Finally, it was my turn. I grabbed the ropes to pull myself up to the apron and found they weren't actually ropes — they were aircraft cables. I climbed through to join the six guys already in training. The smallest one was about my size with the biggest one being 270 pounds and jacked. Intimidating as hell, Ole barked, "How old are you, where are you from and have you ever wrestled?" I said I was from Ohio, 18 (I was 17) and yes, I'd wrestled before — and that Jim Painter said hi. Ole just stared at me and said, "Who cares?" He didn't know Jim Painter, only Jim Lancaster, so that didn't get me over one bit. Ole got one of his trainees to attempt the belly-up and rear chinlock on me. "Down on all fours, Columbus," he growled — Columbus being the only place in Ohio he knew. My legs and arms were trembling from everything I'd done already but, when the first trainee tried to flip me, I somehow got out from underneath him. Ole barked at his next guy to try me, and I got away from him too. The same went for the third and fourth, and Ole was getting pissed. He sent the big guy after me, and I couldn't do anything. I was exhausted and quite probably in shock. The guy grapevined my leg and chinlocked me, and Ole got right in my face, screaming, "Do you want to go home yet, Columbus?" By now, I wanted to say yes, but the guy had me wrapped up so tight, I couldn't answer. Somehow, I got my leg unhooked and got back on all fours. Ole told us to go again, the guy tied me up and Ole got back in my face. "How bad do you want it, Columbus? Are you a pussy?" I still couldn't say yes because I couldn't move my jaw. Ole got even angrier, kicked his trainee in the ribs, yelled at him to get up, then told me to stay down. Then, Gene slid into the ring. The moment Ole screamed go, Gene was mauling me, fish-hooking my mouth and pulling my hair. As I was wondering what the hell was going on, Gene tried to grab my testicles. I shifted to stop him getting a grip and reached around to grab his balls instead. We were rolling around the ring, trying to grab each other's nuts, and ended up by the aircraft cable ropes. Gene grabbed my head and slammed it into one of the cables, breaking my nose. Then he stuck his thumb in my eye and screamed, "Do you want to lose it?" I still had his balls in my hand, so I squeezed harder until Ole suddenly became the voice of reason and said, "That's enough, let him up." I staggered to my feet, blood gushing out of my mouth and nose. Gene kicked me in the ass and told me, "Get the fuck out of the ring."(Continues…)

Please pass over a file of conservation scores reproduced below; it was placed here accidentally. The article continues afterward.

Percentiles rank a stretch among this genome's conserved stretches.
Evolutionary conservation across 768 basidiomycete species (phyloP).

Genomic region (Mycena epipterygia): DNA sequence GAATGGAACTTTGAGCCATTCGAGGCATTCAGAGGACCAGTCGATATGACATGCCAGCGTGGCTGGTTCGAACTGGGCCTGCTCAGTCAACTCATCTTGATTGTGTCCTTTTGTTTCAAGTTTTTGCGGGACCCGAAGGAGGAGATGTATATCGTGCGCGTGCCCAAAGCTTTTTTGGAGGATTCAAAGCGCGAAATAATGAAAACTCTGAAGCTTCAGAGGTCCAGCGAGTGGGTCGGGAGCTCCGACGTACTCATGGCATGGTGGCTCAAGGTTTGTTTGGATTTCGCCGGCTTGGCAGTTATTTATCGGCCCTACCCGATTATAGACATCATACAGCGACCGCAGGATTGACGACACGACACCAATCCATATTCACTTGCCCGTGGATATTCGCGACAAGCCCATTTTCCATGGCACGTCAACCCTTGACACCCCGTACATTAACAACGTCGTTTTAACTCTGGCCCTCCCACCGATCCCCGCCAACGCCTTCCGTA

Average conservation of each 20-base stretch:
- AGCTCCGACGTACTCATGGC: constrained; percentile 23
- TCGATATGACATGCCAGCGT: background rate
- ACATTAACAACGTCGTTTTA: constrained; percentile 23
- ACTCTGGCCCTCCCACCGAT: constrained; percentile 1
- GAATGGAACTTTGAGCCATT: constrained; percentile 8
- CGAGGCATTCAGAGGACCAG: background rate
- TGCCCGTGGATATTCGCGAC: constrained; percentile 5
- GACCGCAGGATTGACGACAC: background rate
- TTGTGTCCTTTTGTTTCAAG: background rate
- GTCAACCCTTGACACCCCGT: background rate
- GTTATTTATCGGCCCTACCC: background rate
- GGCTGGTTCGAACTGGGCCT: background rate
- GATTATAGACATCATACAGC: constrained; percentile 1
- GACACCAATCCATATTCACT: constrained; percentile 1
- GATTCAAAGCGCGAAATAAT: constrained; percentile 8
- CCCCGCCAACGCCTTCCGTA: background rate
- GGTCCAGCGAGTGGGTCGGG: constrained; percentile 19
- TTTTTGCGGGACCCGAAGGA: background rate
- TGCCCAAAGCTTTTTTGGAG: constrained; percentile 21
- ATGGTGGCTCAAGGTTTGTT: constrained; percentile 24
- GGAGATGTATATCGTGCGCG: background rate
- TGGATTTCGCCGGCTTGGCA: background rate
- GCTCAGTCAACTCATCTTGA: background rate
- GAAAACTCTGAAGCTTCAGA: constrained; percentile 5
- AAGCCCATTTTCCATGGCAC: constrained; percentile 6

Excerpted from "Self Help"
Copyright © 2019 Al Snow and Ross Owen Williams.
Excerpted by permission of ECW PRESS.
All rights reserved. No part of this excerpt may be reproduced or reprinted without permission in writing from the publisher.
Excerpts are provided by Dial-A-Book Inc. solely for the personal use of visitors to this web site.
Table of Contents
Foreword by "Stone Cold" Steve Austin,
Chapter 1 How to Make Sound Career Decisions,
Chapter 2 How to Get Your Foot in the Door,
Chapter 3 How to Get on a Treadmill,
Chapter 4 How to Learn Your Trade,
Chapter 5 How to Survive on the Road,
Chapter 6 How to Fight for Questionable Fun and Varying Levels of Profit,
Chapter 7 How to Get off a Treadmill,
Chapter 8 How to Stay under the Radar — or Not,
Chapter 9 How to Make the Wrong First Impression,
Chapter 10 How to Make an Entrance,
Chapter 11 How to Rock and Roll,
Chapter 12 How to Go It Alone,
Chapter 13 How to Get a Head,
Chapter 14 How to Go Crazy,
Chapter 15 How to Rib and Be Ribbed with Varying Levels of Dignity,
Chapter 16 How to Get into the Doghouse,
Chapter 17 How to Cut Cheese and Go European,
Chapter 18 How to Raise Kids,
Chapter 19 How to Pick a Winner,
Chapter 20 How to Be Heard and Not Seen,
Chapter 21 How to Give Back to the Next Generation,
Chapter 22 How to Learn from People with Disabilities,
Chapter 23 How to Make the Most of the Indie Wrestling Experience,
Chapter 24 How to Electrify the Fans,
Chapter 25 How to (Unwittingly) Get into Films with the Mob,
Chapter 26 How to Deal with Disaster,
Chapter 27 How Not to Run a Business,
Chapter 28 How to Move On,
About the Author,